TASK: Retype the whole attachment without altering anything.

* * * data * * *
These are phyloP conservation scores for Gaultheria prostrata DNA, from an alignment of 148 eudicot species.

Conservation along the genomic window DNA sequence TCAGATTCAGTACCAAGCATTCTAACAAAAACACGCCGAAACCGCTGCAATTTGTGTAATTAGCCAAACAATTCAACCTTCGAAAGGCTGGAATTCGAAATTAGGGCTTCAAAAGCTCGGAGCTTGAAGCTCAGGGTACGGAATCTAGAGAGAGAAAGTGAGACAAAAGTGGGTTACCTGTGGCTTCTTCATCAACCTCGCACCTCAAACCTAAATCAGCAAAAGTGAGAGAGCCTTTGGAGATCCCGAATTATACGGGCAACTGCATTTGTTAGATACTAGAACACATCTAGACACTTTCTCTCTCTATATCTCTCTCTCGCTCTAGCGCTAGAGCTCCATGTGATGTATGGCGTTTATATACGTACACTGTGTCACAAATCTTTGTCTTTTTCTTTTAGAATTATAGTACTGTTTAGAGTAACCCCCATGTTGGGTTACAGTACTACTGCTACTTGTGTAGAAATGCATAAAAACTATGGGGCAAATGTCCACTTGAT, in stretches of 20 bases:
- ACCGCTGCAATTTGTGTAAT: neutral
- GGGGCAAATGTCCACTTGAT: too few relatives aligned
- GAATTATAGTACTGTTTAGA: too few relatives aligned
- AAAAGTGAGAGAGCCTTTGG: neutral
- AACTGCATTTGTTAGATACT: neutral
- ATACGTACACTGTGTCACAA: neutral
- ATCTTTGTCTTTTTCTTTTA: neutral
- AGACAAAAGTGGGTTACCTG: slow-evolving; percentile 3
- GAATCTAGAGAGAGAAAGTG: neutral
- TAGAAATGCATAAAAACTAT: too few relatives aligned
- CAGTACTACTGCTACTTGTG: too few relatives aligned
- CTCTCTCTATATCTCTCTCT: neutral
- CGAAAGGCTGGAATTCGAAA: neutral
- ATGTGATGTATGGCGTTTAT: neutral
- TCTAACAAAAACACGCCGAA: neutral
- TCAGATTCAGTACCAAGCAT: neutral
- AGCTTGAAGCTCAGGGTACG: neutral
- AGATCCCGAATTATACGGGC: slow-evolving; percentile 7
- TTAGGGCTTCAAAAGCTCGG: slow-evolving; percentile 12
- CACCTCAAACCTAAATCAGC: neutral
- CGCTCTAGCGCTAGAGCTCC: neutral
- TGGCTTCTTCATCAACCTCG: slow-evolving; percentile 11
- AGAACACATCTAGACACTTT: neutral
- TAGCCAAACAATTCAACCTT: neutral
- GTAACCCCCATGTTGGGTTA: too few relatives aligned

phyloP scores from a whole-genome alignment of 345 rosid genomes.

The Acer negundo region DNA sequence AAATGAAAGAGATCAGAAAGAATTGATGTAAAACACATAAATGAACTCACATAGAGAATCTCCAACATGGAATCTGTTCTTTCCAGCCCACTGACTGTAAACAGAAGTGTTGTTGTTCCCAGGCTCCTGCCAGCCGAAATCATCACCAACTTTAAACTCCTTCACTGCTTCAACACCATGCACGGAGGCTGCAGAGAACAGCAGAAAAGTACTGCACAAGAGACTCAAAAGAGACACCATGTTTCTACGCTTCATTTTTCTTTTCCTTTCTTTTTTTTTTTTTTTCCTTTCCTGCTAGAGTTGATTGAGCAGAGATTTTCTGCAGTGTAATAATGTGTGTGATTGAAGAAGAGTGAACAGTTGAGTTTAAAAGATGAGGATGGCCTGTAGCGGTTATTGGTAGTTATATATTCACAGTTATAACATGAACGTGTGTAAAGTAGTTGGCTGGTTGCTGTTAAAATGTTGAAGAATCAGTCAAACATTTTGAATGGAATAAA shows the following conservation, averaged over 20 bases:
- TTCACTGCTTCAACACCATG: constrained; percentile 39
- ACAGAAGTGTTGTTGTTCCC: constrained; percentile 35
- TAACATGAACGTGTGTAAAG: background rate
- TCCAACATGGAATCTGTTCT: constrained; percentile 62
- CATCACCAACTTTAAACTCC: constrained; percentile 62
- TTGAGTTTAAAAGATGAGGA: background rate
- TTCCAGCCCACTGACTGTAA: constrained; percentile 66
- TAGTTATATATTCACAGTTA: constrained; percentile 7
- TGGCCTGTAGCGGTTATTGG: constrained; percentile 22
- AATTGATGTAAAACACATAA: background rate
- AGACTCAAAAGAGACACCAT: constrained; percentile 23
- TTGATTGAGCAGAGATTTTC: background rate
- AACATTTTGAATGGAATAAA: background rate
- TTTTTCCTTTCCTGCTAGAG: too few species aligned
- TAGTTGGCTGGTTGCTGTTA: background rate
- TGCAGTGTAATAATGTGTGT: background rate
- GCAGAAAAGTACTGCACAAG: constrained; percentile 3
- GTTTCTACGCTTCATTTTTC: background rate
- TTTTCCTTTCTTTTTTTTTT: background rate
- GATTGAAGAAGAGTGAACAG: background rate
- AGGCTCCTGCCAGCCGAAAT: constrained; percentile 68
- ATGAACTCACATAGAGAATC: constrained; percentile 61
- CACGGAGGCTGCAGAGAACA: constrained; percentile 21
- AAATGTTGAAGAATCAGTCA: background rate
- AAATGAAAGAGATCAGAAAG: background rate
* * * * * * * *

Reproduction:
These are phyloP conservation scores for Gaultheria prostrata DNA, from an alignment of 148 eudicot species.

Conservation along the genomic window DNA sequence TCAGATTCAGTACCAAGCATTCTAACAAAAACACGCCGAAACCGCTGCAATTTGTGTAATTAGCCAAACAATTCAACCTTCGAAAGGCTGGAATTCGAAATTAGGGCTTCAAAAGCTCGGAGCTTGAAGCTCAGGGTACGGAATCTAGAGAGAGAAAGTGAGACAAAAGTGGGTTACCTGTGGCTTCTTCATCAACCTCGCACCTCAAACCTAAATCAGCAAAAGTGAGAGAGCCTTTGGAGATCCCGAATTATACGGGCAACTGCATTTGTTAGATACTAGAACACATCTAGACACTTTCTCTCTCTATATCTCTCTCTCGCTCTAGCGCTAGAGCTCCATGTGATGTATGGCGTTTATATACGTACACTGTGTCACAAATCTTTGTCTTTTTCTTTTAGAATTATAGTACTGTTTAGAGTAACCCCCATGTTGGGTTACAGTACTACTGCTACTTGTGTAGAAATGCATAAAAACTATGGGGCAAATGTCCACTTGAT, in stretches of 20 bases:
- ACCGCTGCAATTTGTGTAAT: neutral
- GGGGCAAATGTCCACTTGAT: too few relatives aligned
- GAATTATAGTACTGTTTAGA: too few relatives aligned
- AAAAGTGAGAGAGCCTTTGG: neutral
- AACTGCATTTGTTAGATACT: neutral
- ATACGTACACTGTGTCACAA: neutral
- ATCTTTGTCTTTTTCTTTTA: neutral
- AGACAAAAGTGGGTTACCTG: slow-evolving; percentile 3
- GAATCTAGAGAGAGAAAGTG: neutral
- TAGAAATGCATAAAAACTAT: too few relatives aligned
- CAGTACTACTGCTACTTGTG: too few relatives aligned
- CTCTCTCTATATCTCTCTCT: neutral
- CGAAAGGCTGGAATTCGAAA: neutral
- ATGTGATGTATGGCGTTTAT: neutral
- TCTAACAAAAACACGCCGAA: neutral
- TCAGATTCAGTACCAAGCAT: neutral
- AGCTTGAAGCTCAGGGTACG: neutral
- AGATCCCGAATTATACGGGC: slow-evolving; percentile 7
- TTAGGGCTTCAAAAGCTCGG: slow-evolving; percentile 12
- CACCTCAAACCTAAATCAGC: neutral
- CGCTCTAGCGCTAGAGCTCC: neutral
- TGGCTTCTTCATCAACCTCG: slow-evolving; percentile 11
- AGAACACATCTAGACACTTT: neutral
- TAGCCAAACAATTCAACCTT: neutral
- GTAACCCCCATGTTGGGTTA: too few relatives aligned

phyloP scores from a whole-genome alignment of 345 rosid genomes.

The Acer negundo region DNA sequence AAATGAAAGAGATCAGAAAGAATTGATGTAAAACACATAAATGAACTCACATAGAGAATCTCCAACATGGAATCTGTTCTTTCCAGCCCACTGACTGTAAACAGAAGTGTTGTTGTTCCCAGGCTCCTGCCAGCCGAAATCATCACCAACTTTAAACTCCTTCACTGCTTCAACACCATGCACGGAGGCTGCAGAGAACAGCAGAAAAGTACTGCACAAGAGACTCAAAAGAGACACCATGTTTCTACGCTTCATTTTTCTTTTCCTTTCTTTTTTTTTTTTTTTCCTTTCCTGCTAGAGTTGATTGAGCAGAGATTTTCTGCAGTGTAATAATGTGTGTGATTGAAGAAGAGTGAACAGTTGAGTTTAAAAGATGAGGATGGCCTGTAGCGGTTATTGGTAGTTATATATTCACAGTTATAACATGAACGTGTGTAAAGTAGTTGGCTGGTTGCTGTTAAAATGTTGAAGAATCAGTCAAACATTTTGAATGGAATAAA shows the following conservation, averaged over 20 bases:
- TTCACTGCTTCAACACCATG: constrained; percentile 39
- ACAGAAGTGTTGTTGTTCCC: constrained; percentile 35
- TAACATGAACGTGTGTAAAG: background rate
- TCCAACATGGAATCTGTTCT: constrained; percentile 62
- CATCACCAACTTTAAACTCC: constrained; percentile 62
- TTGAGTTTAAAAGATGAGGA: background rate
- TTCCAGCCCACTGACTGTAA: constrained; percentile 66
- TAGTTATATATTCACAGTTA: constrained; percentile 7
- TGGCCTGTAGCGGTTATTGG: constrained; percentile 22
- AATTGATGTAAAACACATAA: background rate
- AGACTCAAAAGAGACACCAT: constrained; percentile 23
- TTGATTGAGCAGAGATTTTC: background rate
- AACATTTTGAATGGAATAAA: background rate
- TTTTTCCTTTCCTGCTAGAG: too few species aligned
- TAGTTGGCTGGTTGCTGTTA: background rate
- TGCAGTGTAATAATGTGTGT: background rate
- GCAGAAAAGTACTGCACAAG: constrained; percentile 3
- GTTTCTACGCTTCATTTTTC: background rate
- TTTTCCTTTCTTTTTTTTTT: background rate
- GATTGAAGAAGAGTGAACAG: background rate
- AGGCTCCTGCCAGCCGAAAT: constrained; percentile 68
- ATGAACTCACATAGAGAATC: constrained; percentile 61
- CACGGAGGCTGCAGAGAACA: constrained; percentile 21
- AAATGTTGAAGAATCAGTCA: background rate
- AAATGAAAGAGATCAGAAAG: background rate